Annual Meeting: Scientists, Graduate Students and TeachersTHIS YEAR'S Annual Meeting, on February 7, at UNH, was a lively meeting in which teachers, graduate students and scientists talked about their research.
Dr. Kirk Broders, a plant pathologist who specializes in fungi, told us that the big 2010 needle cast event may have involved not 3 but as many as 15 different species of fungi. Dr. Broders and his students are trying to identify several fungi which have never been classified before.
Stephen Wyka, a masters degree student in Dr. Broders’ lab, told us how he isolates one fungi from another. Another graduate student Cameron McIntire talked about how he measures the speed of the sap flow in white pines. Both Wyka and McIntire visited the St. Johnsbury School to talk with students about fungi and to help students collect tree cores.
A third student Matt Wallhead introduced us to a new portable spectrophotometer. Matt and Dr. Rock have been comparing results from the portable instrument with results from our beloved Visible Infrared Intelligent Spectrophotometer. The red edge inflection points are almost exactly the same, an exciting discovery for Dr. Rock. Matt is using his instrument to monitor apple tree foliage on a UNH orchard.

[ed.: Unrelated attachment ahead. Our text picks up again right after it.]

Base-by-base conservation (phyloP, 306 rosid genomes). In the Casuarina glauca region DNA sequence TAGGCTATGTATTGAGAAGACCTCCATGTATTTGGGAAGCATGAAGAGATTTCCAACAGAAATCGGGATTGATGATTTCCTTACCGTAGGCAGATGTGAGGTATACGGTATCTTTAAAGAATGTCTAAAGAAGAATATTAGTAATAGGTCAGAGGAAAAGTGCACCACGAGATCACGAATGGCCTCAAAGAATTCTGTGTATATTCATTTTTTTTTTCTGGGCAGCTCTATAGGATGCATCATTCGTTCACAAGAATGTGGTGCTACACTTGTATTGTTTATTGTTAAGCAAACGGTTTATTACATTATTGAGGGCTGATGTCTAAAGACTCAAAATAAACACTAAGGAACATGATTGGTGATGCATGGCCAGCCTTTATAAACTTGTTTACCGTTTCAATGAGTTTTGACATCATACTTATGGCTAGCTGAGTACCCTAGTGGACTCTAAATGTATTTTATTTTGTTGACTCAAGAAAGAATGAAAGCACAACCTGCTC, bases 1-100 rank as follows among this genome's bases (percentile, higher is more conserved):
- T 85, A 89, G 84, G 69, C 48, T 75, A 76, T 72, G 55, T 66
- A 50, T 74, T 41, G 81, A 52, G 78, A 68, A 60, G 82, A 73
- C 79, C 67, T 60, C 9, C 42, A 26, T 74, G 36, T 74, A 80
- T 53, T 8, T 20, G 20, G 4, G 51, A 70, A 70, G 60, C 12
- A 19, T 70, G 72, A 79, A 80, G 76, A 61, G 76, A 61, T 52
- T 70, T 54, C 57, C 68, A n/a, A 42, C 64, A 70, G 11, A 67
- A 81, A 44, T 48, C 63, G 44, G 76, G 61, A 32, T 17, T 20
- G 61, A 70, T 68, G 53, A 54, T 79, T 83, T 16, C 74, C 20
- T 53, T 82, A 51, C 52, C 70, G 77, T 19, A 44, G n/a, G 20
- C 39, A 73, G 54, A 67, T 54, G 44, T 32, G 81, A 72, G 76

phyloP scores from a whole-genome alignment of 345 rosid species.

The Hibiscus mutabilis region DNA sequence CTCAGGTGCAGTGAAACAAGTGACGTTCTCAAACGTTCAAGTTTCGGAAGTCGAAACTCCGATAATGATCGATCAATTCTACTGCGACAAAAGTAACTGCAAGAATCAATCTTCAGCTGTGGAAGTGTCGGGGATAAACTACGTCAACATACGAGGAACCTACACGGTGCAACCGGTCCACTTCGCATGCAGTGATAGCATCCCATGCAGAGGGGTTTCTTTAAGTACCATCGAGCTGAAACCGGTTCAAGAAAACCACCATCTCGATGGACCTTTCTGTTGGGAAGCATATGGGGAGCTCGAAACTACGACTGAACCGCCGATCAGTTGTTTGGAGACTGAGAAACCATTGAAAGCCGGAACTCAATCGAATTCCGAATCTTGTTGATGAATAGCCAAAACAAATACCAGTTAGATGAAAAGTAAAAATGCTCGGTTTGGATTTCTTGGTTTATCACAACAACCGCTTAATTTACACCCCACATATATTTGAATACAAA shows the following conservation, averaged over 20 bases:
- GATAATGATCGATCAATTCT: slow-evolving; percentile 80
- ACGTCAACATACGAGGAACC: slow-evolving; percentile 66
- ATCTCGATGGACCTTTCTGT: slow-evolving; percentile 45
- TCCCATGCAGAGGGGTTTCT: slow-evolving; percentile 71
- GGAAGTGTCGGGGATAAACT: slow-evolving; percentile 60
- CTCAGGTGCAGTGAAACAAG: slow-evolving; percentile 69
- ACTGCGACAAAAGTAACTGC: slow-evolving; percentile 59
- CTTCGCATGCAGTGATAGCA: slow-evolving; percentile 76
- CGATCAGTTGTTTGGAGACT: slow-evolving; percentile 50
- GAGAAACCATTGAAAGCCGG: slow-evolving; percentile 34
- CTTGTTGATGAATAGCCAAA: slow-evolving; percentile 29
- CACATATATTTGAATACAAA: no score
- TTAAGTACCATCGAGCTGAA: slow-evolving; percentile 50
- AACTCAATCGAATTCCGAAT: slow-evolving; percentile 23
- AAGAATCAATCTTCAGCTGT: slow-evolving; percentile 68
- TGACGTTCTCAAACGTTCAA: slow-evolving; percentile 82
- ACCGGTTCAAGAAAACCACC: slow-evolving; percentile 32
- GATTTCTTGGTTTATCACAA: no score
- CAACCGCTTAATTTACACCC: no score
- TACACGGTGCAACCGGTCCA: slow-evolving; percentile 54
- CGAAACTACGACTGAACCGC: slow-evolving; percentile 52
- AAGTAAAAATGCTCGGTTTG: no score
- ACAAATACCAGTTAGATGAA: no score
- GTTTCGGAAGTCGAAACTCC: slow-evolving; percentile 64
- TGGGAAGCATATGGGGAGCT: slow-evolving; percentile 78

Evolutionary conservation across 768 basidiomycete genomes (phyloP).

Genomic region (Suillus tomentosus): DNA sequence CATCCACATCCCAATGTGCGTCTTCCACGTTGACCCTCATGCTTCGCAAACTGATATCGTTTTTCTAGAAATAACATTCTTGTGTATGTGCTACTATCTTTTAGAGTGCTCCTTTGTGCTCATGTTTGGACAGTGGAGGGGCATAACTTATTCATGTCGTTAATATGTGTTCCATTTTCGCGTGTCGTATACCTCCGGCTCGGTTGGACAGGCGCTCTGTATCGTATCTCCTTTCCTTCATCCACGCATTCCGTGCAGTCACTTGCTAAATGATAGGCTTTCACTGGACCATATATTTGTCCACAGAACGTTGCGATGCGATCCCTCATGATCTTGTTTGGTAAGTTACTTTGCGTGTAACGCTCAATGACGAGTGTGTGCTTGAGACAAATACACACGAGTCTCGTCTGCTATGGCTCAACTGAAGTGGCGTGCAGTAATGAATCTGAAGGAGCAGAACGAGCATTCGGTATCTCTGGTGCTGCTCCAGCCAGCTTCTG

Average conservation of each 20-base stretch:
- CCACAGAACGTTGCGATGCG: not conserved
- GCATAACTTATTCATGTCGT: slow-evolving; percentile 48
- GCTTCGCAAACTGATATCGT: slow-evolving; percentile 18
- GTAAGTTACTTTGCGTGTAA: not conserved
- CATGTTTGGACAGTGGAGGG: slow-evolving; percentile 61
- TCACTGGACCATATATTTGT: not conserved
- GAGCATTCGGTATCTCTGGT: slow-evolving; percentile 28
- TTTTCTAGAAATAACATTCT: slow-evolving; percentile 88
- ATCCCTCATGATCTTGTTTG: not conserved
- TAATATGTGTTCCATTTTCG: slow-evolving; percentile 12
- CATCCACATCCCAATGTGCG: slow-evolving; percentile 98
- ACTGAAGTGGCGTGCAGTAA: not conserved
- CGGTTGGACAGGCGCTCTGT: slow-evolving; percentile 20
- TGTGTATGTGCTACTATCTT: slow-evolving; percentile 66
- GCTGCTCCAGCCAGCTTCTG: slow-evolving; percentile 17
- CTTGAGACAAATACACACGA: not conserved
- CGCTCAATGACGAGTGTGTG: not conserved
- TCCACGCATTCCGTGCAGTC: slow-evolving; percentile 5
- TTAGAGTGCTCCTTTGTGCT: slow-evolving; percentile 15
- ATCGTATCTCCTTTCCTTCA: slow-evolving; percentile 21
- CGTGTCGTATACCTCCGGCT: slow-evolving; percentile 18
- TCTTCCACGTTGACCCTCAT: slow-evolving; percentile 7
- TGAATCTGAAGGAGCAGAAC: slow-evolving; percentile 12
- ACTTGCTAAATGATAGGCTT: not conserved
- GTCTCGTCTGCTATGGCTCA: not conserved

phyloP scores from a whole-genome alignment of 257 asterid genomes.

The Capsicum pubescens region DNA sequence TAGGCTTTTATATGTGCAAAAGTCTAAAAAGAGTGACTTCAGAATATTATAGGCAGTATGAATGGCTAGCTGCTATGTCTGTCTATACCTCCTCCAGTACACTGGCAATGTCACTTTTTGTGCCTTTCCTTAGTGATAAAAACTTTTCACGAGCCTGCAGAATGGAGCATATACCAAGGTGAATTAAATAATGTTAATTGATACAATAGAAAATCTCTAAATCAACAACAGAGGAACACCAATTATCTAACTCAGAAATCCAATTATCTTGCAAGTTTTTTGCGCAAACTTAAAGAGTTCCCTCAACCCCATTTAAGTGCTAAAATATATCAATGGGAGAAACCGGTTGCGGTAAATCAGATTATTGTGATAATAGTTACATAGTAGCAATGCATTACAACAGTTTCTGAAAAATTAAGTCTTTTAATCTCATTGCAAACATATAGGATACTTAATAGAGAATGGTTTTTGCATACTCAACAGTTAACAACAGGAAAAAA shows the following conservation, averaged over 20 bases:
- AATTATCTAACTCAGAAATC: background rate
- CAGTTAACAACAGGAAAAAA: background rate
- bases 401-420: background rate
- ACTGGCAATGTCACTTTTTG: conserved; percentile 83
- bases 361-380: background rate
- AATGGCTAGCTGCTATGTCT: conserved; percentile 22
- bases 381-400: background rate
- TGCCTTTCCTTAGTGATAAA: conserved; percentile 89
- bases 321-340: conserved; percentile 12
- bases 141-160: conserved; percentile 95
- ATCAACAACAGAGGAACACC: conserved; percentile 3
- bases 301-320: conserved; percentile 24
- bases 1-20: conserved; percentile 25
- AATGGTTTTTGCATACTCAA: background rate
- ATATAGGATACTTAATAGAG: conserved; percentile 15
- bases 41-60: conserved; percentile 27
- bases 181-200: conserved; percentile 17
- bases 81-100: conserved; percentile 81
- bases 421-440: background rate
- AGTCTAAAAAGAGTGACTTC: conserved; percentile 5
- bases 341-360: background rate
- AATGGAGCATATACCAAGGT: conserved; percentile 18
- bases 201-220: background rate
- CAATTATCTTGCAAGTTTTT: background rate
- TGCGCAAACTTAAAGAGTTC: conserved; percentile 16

Teachers also shared their research in teaching. Otto Wurzburg and Heather Froehring from St. Johnsbury School, St. Johnsbury, VT, shared some of their inter-disciplinary team projects. Forest Watch is part of math, English and science at their school. Ms. Froehring’s math students, for example, use math to calculate the area of oak leaves.
Mike Handwork and Shani Scarponi, from the Winnacunnet High School in Hampton, NH, talked about their recent classes which use the scientific method and inquiry-based learning. Mr. Handwork studied with Dr. Rock and Martha Carlson, Forest Watch coordinator, last summer as an EPSCOR teacher. Mr. Handwork took his summer discoveries back to school. His 9th grade students and Ms. Scarponi’s 10th grade students used inquiry to do their own research projects on ultraviolet light and chlorophyll in maple leaves.
Dr. Antoinette Galvin also joined the meeting. Dr. Galvin is director of the New Hampshire Space Grant Consortium, a NASA fund which has supported Forest Watch since it began. Partnerships between schools and research scientists, such as Forest Watch, are a “critically important part of developing the next generation of NASA scientists,” Dr. Antoinette Galvin told the group.
Although there are no forests on the sun, Dr. Galvin shared some of her scientific research which involves the particles in solar wind. Teachers asked questions about the solar wind and whether it affects Earth, the northern lights and our climate. Several times, Dr. Galvin smiled and said, “We don’t know the answer to that question yet.”